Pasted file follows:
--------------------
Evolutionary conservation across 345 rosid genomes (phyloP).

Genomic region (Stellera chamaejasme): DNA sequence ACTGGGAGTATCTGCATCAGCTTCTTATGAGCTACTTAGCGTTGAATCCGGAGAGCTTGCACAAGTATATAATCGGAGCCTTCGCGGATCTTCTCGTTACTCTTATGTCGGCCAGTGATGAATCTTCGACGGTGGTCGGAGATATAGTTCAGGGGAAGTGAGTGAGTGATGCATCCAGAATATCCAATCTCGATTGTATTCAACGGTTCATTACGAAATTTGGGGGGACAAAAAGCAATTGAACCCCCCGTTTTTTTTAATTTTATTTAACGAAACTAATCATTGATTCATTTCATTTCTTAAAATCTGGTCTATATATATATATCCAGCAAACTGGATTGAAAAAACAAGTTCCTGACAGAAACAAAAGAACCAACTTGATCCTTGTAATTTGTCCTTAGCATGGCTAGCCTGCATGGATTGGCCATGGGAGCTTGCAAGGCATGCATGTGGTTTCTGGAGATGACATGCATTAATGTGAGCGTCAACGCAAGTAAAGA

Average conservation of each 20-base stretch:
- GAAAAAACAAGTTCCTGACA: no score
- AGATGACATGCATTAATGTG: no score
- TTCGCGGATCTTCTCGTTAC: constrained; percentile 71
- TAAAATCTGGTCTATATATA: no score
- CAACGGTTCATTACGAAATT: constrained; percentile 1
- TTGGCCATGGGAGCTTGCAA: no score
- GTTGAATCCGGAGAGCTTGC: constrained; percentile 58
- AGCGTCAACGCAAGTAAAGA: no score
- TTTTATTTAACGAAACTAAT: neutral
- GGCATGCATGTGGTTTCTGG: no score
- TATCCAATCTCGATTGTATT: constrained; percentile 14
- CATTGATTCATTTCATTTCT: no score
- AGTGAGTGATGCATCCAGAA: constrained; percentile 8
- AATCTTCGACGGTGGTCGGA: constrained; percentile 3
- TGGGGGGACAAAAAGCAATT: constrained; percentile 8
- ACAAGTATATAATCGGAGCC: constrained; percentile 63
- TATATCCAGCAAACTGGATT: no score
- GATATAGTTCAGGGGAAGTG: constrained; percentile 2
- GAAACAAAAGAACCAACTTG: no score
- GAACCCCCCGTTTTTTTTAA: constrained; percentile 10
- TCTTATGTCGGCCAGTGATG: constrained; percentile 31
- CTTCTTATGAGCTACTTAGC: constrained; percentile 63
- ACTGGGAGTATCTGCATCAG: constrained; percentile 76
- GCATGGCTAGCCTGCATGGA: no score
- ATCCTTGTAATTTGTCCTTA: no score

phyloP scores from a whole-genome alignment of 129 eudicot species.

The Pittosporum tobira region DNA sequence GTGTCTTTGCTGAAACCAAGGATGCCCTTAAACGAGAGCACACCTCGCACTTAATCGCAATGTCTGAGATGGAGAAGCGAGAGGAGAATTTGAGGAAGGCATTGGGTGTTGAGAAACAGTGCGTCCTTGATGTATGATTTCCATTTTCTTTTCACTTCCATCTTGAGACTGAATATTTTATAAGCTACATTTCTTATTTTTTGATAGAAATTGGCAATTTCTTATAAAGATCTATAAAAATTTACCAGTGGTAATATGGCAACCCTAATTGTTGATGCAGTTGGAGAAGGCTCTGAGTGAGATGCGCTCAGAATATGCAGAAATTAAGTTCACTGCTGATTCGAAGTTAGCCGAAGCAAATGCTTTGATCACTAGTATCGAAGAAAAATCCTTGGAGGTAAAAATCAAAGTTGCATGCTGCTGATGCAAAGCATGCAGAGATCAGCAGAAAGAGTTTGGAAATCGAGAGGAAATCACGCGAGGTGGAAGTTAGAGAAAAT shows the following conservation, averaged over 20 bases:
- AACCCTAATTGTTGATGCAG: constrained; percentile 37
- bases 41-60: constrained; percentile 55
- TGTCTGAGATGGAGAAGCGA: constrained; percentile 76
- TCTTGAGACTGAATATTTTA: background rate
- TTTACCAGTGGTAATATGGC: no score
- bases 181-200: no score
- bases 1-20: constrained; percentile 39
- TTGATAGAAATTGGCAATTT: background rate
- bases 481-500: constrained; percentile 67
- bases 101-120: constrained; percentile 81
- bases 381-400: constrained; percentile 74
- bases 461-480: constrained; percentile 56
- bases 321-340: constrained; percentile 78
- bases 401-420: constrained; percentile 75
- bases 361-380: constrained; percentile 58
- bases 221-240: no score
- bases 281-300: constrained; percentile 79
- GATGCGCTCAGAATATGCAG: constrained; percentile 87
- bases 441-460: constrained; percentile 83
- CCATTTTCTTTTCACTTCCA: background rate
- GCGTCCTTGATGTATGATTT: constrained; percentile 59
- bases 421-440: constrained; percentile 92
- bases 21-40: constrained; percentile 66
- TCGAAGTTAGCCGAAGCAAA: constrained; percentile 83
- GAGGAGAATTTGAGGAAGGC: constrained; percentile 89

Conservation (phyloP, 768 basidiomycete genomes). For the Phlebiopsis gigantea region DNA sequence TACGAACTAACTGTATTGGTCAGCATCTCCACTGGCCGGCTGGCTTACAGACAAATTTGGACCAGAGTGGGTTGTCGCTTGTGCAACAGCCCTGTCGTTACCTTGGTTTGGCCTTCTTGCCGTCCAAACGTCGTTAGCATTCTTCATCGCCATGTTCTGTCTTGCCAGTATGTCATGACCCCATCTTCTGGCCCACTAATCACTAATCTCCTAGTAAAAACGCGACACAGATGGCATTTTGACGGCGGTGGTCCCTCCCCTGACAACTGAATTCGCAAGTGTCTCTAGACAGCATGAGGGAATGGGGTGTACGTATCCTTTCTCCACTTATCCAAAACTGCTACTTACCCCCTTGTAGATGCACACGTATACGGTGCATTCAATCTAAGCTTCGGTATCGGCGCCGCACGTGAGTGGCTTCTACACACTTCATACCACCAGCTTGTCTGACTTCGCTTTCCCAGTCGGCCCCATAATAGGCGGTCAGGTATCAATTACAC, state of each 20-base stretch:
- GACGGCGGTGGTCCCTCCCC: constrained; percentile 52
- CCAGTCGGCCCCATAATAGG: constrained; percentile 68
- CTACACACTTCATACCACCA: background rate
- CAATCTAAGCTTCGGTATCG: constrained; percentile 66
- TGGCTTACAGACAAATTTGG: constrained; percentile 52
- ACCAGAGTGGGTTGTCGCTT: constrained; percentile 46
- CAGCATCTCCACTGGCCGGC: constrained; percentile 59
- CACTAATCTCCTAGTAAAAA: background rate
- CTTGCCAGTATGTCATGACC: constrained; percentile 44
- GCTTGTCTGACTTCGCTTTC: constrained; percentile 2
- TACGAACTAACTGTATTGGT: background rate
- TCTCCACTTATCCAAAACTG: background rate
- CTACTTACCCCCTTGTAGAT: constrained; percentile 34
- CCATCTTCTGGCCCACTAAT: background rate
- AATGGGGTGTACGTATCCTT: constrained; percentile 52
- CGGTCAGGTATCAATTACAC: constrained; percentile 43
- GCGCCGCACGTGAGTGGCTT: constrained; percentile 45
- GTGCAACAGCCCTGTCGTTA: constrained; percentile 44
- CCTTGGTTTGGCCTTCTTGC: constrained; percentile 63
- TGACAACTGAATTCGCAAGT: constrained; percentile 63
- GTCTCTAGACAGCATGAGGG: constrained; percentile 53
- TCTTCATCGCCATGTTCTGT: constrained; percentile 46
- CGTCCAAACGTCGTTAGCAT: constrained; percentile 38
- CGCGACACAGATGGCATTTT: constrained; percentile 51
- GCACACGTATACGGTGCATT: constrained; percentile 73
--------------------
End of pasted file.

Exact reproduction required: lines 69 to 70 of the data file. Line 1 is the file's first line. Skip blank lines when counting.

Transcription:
- CTACTTACCCCCTTGTAGAT: constrained; percentile 34
- CCATCTTCTGGCCCACTAAT: background rate